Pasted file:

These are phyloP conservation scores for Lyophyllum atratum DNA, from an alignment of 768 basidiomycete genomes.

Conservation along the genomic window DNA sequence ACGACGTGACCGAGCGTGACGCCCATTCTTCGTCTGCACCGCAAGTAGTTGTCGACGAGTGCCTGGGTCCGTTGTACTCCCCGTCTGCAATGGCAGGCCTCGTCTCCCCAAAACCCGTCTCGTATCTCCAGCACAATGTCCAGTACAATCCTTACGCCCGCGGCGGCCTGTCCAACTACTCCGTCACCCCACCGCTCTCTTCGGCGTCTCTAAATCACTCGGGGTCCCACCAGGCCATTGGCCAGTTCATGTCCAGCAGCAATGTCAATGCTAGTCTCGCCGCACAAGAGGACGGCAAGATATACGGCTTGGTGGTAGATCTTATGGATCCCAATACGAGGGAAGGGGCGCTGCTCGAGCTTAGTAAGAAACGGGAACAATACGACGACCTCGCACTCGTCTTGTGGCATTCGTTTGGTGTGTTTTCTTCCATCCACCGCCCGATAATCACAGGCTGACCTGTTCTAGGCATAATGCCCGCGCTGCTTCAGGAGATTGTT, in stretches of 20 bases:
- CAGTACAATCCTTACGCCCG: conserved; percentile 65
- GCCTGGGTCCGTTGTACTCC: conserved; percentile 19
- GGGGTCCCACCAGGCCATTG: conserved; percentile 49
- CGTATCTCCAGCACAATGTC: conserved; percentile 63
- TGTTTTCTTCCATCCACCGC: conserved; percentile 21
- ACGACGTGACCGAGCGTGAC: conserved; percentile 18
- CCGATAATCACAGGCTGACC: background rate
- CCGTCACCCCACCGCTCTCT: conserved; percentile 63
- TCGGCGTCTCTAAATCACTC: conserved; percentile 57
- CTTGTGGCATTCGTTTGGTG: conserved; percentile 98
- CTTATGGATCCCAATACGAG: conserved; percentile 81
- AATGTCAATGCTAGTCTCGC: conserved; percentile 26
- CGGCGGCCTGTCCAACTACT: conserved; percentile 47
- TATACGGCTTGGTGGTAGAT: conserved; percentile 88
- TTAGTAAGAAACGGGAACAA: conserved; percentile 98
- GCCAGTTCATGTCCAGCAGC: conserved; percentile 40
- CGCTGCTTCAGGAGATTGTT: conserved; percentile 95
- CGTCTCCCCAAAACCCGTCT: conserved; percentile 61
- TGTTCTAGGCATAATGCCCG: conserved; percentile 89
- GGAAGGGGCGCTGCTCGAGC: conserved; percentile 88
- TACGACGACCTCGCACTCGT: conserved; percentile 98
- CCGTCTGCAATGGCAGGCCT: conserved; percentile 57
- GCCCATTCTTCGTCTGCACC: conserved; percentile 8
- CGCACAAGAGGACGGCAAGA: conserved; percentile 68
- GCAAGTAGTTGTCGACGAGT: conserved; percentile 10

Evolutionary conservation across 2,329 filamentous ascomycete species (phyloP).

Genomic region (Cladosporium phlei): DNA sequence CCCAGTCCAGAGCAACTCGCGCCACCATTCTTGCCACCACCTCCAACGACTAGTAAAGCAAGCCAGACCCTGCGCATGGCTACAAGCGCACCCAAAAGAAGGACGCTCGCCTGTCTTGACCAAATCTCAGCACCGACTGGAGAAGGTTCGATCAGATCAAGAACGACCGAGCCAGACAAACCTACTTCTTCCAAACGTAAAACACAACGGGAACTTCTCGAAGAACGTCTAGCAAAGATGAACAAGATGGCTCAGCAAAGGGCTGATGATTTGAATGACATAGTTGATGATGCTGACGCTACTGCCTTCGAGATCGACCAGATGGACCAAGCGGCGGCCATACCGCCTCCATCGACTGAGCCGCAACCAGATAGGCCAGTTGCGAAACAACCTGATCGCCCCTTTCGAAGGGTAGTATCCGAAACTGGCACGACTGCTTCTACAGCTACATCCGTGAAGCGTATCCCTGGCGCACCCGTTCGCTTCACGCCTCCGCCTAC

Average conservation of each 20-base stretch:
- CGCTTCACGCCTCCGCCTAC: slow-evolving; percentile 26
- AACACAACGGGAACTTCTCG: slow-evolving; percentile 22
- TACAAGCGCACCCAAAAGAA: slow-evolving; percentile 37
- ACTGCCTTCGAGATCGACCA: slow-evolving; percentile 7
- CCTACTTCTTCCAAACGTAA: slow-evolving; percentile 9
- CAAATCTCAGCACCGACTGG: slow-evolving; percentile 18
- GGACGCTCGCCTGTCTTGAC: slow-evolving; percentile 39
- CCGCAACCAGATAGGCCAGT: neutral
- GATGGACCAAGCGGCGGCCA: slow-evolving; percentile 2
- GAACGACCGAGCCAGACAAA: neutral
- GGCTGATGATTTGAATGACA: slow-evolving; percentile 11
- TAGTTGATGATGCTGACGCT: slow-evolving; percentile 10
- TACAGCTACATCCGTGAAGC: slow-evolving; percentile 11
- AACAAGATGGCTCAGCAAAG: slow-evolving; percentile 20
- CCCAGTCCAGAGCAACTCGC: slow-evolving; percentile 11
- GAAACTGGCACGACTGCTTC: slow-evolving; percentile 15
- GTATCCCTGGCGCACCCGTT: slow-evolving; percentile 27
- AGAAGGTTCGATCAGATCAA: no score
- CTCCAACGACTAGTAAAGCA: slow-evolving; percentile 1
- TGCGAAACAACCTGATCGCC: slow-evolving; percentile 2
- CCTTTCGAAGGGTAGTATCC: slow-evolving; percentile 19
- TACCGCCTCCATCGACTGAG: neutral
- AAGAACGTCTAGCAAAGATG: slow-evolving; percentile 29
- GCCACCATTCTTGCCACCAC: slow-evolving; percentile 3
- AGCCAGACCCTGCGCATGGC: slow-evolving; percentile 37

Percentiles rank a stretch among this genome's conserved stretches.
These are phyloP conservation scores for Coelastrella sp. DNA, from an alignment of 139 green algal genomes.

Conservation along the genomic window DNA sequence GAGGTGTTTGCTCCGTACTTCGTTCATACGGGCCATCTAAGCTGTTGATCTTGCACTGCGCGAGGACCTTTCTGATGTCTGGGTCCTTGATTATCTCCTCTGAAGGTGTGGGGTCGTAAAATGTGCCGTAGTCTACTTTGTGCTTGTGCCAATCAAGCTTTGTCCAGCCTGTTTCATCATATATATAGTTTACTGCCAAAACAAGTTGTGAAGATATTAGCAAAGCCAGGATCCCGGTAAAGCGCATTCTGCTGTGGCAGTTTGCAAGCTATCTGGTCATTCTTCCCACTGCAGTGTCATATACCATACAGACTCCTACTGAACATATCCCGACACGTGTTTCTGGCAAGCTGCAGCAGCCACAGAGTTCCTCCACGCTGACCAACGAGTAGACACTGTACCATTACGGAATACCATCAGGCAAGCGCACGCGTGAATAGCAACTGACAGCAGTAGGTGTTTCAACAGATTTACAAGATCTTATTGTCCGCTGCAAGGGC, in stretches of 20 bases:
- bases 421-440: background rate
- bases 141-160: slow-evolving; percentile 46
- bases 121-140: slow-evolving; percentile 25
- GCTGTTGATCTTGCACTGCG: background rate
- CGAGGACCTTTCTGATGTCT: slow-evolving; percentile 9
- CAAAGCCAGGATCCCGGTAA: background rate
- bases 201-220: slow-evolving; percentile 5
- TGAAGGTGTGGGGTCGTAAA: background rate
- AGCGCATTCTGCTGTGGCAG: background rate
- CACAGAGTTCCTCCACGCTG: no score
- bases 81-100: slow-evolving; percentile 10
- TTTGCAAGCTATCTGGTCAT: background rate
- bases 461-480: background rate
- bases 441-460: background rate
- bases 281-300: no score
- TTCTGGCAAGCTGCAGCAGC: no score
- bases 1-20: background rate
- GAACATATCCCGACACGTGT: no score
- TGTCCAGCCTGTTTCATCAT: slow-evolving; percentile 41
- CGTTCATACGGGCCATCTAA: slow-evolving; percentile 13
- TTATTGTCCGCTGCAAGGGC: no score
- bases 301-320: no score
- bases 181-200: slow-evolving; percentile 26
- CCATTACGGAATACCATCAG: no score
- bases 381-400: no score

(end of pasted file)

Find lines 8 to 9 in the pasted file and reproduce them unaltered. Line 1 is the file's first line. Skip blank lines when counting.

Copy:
- ACGACGTGACCGAGCGTGAC: conserved; percentile 18
- CCGATAATCACAGGCTGACC: background rate